# Math Educational Resources

• ## Do-Anytime Activities from the publishers of Everyday Mathematics. These are GREAT for reinforcement of math concepts during summer vacation!

Everyday Mathematics is a research-based curriculum developed by the University of Chicago School Mathematics Project and is used in grades K-5 in St. Michael-Albertville schools. Please visit the Everyday Math website for further information.

In order to allow our students to progress faster, be more accurate, and feel more successful, basic fact testing occurs in Grades 1-5 on a regular basis. Parents are asked to provide time at home for practice in learning the basic facts. A letter to parents is sent in the fall regarding this home initiative. Basic math facts games and activities can assist your child in mastering their basic facts.

# Help With Algorithms

• This video will explain what an algorithm is and how to solve the following algorithms:

• Partial Sums
• Partial Products
• Partial Differences
• Partial Quotients
• Lattice Multiplication

# Math Triangles

• In addition to games, meaningful drills, and other sense-making activities for learning basic facts, Everyday Mathematics uses Fact Triangles. Fact Triangles are tools used to help build mental arithmetic reflexes. You might think of them as the Everyday Mathematics version of flash cards. However, Fact Triangles are more effective for helping children memorize facts, because of their emphasis on fact families. A fact family is a collection of four related facts linking two inverse operations. For instance, the following four equations represent the fact family relating 2, 7, and 9 with addition and subtraction.

2 + 7 = 9 9 – 7 = 2

7 + 2 = 9 9 – 2 = 7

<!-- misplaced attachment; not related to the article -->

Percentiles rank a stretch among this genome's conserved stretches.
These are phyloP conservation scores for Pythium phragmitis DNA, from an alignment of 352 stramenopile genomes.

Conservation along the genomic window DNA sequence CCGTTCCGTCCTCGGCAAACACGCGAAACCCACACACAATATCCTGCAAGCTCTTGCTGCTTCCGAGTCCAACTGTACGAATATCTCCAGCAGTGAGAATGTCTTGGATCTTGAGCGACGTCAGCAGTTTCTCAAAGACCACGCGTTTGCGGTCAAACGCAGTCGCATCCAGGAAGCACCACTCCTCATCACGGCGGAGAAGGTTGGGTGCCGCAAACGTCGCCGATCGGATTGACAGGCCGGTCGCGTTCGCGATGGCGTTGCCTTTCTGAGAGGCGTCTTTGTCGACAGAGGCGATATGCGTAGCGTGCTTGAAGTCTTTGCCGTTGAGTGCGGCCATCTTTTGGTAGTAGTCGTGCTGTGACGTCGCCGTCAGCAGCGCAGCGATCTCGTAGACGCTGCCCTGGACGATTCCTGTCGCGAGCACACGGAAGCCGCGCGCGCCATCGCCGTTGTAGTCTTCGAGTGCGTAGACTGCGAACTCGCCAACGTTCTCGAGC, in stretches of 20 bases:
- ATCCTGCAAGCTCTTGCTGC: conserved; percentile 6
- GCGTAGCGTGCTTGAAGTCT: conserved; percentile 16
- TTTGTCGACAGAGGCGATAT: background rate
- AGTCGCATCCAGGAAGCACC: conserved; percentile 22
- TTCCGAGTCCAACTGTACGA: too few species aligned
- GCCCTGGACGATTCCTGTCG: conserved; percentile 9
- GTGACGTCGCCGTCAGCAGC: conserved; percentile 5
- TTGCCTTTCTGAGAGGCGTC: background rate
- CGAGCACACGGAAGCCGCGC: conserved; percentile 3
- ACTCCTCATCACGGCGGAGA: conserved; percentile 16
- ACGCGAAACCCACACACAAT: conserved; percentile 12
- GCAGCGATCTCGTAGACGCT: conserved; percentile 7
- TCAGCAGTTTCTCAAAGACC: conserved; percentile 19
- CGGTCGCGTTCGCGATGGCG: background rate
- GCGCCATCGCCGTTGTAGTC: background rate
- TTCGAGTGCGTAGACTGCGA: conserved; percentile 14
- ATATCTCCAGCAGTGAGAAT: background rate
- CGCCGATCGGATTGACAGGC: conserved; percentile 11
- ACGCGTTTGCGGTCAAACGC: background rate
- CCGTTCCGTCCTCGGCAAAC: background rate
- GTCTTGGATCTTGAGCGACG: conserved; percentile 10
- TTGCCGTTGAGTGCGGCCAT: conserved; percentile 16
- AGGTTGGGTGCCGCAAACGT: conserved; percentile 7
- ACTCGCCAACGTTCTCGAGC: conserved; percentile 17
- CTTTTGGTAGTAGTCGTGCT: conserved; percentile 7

Examples of some Fact Triangle are shown below.  To use the Fact Triangles, you can cover one of the numbers and ask your child to give you an addition or subtraction (or multiplication or division) fact that has the hidden number as an answer.

# Ways Parents Can Help Their Children Improve Their Math Skills

• Parents can help children develop confidence in their math abilities by helping them to understand the following concepts:

• Problems can be solved in different ways. Learning math is more than finding the correct answer; it's also a process of solving problems and applying what you've learned to new problems.
• Wrong answers can sometimes be useful. Ask your child to explain how she solved a math problem. Her explanation might help you to discover if she needs help with addition, subtraction, multiplication, and division, or with the concepts involved in solving the problem.
• Don't be afraid to take risks. Give your child time to explore different approaches to solving a difficult problem. As he works, encourage him to talk about what he is thinking. This will help him to strengthen math skills and to become an independent thinker and problem solver.
• Being able to do mental math is important. Doing math "in your head" (mental math) is a valuable skill that comes in handy as we make quick calculations of costs in stores, restaurants or gas stations. Let your child know that by using mental math, her math skills will become stronger.
• It's sometimes OK to use a calculator to solve mathematics problems. Let your child know that to use calculators correctly and efficiently, she will need a strong grounding in math operations; otherwise, how will she know whether the answer she sees displayed is reasonable?

Source: Adapted from Helping Your Child Learn Mathematics, U.S. Department of Education, 2004.